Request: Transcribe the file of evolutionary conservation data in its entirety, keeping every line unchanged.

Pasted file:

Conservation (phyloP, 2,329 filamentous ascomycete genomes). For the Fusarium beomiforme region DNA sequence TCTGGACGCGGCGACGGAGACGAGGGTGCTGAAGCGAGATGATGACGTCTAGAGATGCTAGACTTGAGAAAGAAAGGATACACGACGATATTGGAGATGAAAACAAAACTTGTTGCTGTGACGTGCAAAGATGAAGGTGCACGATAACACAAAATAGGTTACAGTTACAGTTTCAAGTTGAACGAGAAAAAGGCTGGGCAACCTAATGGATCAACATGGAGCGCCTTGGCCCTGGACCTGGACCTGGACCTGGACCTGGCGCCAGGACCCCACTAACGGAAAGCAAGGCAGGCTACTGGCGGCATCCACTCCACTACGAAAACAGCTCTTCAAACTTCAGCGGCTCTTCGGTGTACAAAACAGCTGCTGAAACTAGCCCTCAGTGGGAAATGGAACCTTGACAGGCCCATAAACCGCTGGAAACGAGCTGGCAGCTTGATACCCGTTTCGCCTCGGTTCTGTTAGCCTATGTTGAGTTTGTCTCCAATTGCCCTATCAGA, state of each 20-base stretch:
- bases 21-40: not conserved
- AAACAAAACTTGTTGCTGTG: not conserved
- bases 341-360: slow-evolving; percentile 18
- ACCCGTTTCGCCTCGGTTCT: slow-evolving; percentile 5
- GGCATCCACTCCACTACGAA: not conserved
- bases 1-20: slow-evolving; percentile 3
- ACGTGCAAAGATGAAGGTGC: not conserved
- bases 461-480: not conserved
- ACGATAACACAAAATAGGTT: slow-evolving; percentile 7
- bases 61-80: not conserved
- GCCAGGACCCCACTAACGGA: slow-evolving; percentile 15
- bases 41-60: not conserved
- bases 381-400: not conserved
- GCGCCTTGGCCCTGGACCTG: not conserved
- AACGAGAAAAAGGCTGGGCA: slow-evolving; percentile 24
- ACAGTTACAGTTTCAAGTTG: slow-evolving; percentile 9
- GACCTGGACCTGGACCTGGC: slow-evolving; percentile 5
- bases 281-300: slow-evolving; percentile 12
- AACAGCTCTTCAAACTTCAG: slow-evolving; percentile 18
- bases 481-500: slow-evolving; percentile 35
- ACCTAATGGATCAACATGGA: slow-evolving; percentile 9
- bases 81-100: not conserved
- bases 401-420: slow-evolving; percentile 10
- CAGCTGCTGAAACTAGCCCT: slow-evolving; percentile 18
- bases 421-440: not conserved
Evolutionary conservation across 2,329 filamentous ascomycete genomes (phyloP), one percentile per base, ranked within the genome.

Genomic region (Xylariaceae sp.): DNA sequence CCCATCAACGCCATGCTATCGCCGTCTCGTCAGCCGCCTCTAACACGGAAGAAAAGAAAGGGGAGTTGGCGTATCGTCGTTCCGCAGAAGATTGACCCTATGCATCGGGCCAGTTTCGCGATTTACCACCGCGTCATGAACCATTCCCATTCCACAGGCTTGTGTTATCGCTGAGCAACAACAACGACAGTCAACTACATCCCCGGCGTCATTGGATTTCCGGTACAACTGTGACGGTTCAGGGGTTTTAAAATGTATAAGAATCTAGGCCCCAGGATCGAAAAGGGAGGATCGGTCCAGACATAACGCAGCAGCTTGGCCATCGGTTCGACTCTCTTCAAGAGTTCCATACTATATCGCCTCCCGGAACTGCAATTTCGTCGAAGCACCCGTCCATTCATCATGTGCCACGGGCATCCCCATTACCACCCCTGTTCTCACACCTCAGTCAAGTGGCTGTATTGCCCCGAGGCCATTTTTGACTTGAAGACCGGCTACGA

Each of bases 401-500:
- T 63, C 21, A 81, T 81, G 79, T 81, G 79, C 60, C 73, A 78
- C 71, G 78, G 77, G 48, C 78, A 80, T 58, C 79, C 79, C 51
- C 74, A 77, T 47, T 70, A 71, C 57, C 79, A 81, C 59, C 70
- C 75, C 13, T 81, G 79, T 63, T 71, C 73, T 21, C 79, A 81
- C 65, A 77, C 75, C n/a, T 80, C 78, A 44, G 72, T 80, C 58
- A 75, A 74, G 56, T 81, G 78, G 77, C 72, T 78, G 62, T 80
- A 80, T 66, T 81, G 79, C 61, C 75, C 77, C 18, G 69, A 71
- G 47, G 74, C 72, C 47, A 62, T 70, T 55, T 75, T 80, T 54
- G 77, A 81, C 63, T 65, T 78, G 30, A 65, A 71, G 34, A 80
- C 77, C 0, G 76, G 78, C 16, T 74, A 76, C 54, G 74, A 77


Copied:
Conservation (phyloP, 2,329 filamentous ascomycete genomes). For the Fusarium beomiforme region DNA sequence TCTGGACGCGGCGACGGAGACGAGGGTGCTGAAGCGAGATGATGACGTCTAGAGATGCTAGACTTGAGAAAGAAAGGATACACGACGATATTGGAGATGAAAACAAAACTTGTTGCTGTGACGTGCAAAGATGAAGGTGCACGATAACACAAAATAGGTTACAGTTACAGTTTCAAGTTGAACGAGAAAAAGGCTGGGCAACCTAATGGATCAACATGGAGCGCCTTGGCCCTGGACCTGGACCTGGACCTGGACCTGGCGCCAGGACCCCACTAACGGAAAGCAAGGCAGGCTACTGGCGGCATCCACTCCACTACGAAAACAGCTCTTCAAACTTCAGCGGCTCTTCGGTGTACAAAACAGCTGCTGAAACTAGCCCTCAGTGGGAAATGGAACCTTGACAGGCCCATAAACCGCTGGAAACGAGCTGGCAGCTTGATACCCGTTTCGCCTCGGTTCTGTTAGCCTATGTTGAGTTTGTCTCCAATTGCCCTATCAGA, state of each 20-base stretch:
- bases 21-40: not conserved
- AAACAAAACTTGTTGCTGTG: not conserved
- bases 341-360: slow-evolving; percentile 18
- ACCCGTTTCGCCTCGGTTCT: slow-evolving; percentile 5
- GGCATCCACTCCACTACGAA: not conserved
- bases 1-20: slow-evolving; percentile 3
- ACGTGCAAAGATGAAGGTGC: not conserved
- bases 461-480: not conserved
- ACGATAACACAAAATAGGTT: slow-evolving; percentile 7
- bases 61-80: not conserved
- GCCAGGACCCCACTAACGGA: slow-evolving; percentile 15
- bases 41-60: not conserved
- bases 381-400: not conserved
- GCGCCTTGGCCCTGGACCTG: not conserved
- AACGAGAAAAAGGCTGGGCA: slow-evolving; percentile 24
- ACAGTTACAGTTTCAAGTTG: slow-evolving; percentile 9
- GACCTGGACCTGGACCTGGC: slow-evolving; percentile 5
- bases 281-300: slow-evolving; percentile 12
- AACAGCTCTTCAAACTTCAG: slow-evolving; percentile 18
- bases 481-500: slow-evolving; percentile 35
- ACCTAATGGATCAACATGGA: slow-evolving; percentile 9
- bases 81-100: not conserved
- bases 401-420: slow-evolving; percentile 10
- CAGCTGCTGAAACTAGCCCT: slow-evolving; percentile 18
- bases 421-440: not conserved
Evolutionary conservation across 2,329 filamentous ascomycete genomes (phyloP), one percentile per base, ranked within the genome.

Genomic region (Xylariaceae sp.): DNA sequence CCCATCAACGCCATGCTATCGCCGTCTCGTCAGCCGCCTCTAACACGGAAGAAAAGAAAGGGGAGTTGGCGTATCGTCGTTCCGCAGAAGATTGACCCTATGCATCGGGCCAGTTTCGCGATTTACCACCGCGTCATGAACCATTCCCATTCCACAGGCTTGTGTTATCGCTGAGCAACAACAACGACAGTCAACTACATCCCCGGCGTCATTGGATTTCCGGTACAACTGTGACGGTTCAGGGGTTTTAAAATGTATAAGAATCTAGGCCCCAGGATCGAAAAGGGAGGATCGGTCCAGACATAACGCAGCAGCTTGGCCATCGGTTCGACTCTCTTCAAGAGTTCCATACTATATCGCCTCCCGGAACTGCAATTTCGTCGAAGCACCCGTCCATTCATCATGTGCCACGGGCATCCCCATTACCACCCCTGTTCTCACACCTCAGTCAAGTGGCTGTATTGCCCCGAGGCCATTTTTGACTTGAAGACCGGCTACGA

Each of bases 401-500:
- T 63, C 21, A 81, T 81, G 79, T 81, G 79, C 60, C 73, A 78
- C 71, G 78, G 77, G 48, C 78, A 80, T 58, C 79, C 79, C 51
- C 74, A 77, T 47, T 70, A 71, C 57, C 79, A 81, C 59, C 70
- C 75, C 13, T 81, G 79, T 63, T 71, C 73, T 21, C 79, A 81
- C 65, A 77, C 75, C n/a, T 80, C 78, A 44, G 72, T 80, C 58
- A 75, A 74, G 56, T 81, G 78, G 77, C 72, T 78, G 62, T 80
- A 80, T 66, T 81, G 79, C 61, C 75, C 77, C 18, G 69, A 71
- G 47, G 74, C 72, C 47, A 62, T 70, T 55, T 75, T 80, T 54
- G 77, A 81, C 63, T 65, T 78, G 30, A 65, A 71, G 34, A 80
- C 77, C 0, G 76, G 78, C 16, T 74, A 76, C 54, G 74, A 77